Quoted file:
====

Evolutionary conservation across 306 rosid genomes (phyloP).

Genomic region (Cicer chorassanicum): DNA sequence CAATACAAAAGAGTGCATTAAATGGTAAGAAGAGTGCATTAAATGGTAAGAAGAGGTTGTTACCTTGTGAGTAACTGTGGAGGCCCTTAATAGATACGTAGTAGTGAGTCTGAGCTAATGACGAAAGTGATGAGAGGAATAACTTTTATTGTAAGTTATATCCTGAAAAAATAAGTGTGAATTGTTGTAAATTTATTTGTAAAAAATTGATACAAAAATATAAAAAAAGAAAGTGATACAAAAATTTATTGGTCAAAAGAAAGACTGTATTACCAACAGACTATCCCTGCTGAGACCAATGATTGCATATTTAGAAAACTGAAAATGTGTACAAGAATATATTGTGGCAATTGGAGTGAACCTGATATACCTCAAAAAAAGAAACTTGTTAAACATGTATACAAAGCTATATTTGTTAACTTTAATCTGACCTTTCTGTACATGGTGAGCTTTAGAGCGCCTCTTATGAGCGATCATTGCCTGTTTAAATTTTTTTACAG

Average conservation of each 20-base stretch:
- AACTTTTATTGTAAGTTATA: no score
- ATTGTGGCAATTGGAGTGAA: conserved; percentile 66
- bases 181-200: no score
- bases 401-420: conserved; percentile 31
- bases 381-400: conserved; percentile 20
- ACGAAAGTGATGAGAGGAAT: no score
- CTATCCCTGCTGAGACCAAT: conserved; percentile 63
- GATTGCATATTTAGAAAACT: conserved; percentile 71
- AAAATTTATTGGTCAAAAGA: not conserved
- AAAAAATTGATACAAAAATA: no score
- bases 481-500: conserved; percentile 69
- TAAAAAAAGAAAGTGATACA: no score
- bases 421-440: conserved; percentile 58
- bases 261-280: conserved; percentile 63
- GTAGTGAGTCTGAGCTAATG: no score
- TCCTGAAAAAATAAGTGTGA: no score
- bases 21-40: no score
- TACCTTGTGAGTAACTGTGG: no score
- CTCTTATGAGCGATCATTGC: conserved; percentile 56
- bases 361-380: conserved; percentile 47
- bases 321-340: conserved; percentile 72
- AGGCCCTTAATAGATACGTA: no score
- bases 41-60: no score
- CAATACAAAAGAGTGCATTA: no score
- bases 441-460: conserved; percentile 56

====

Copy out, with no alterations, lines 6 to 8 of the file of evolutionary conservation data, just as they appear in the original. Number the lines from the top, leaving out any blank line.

- bases 181-200: no score
- bases 401-420: conserved; percentile 31
- bases 381-400: conserved; percentile 20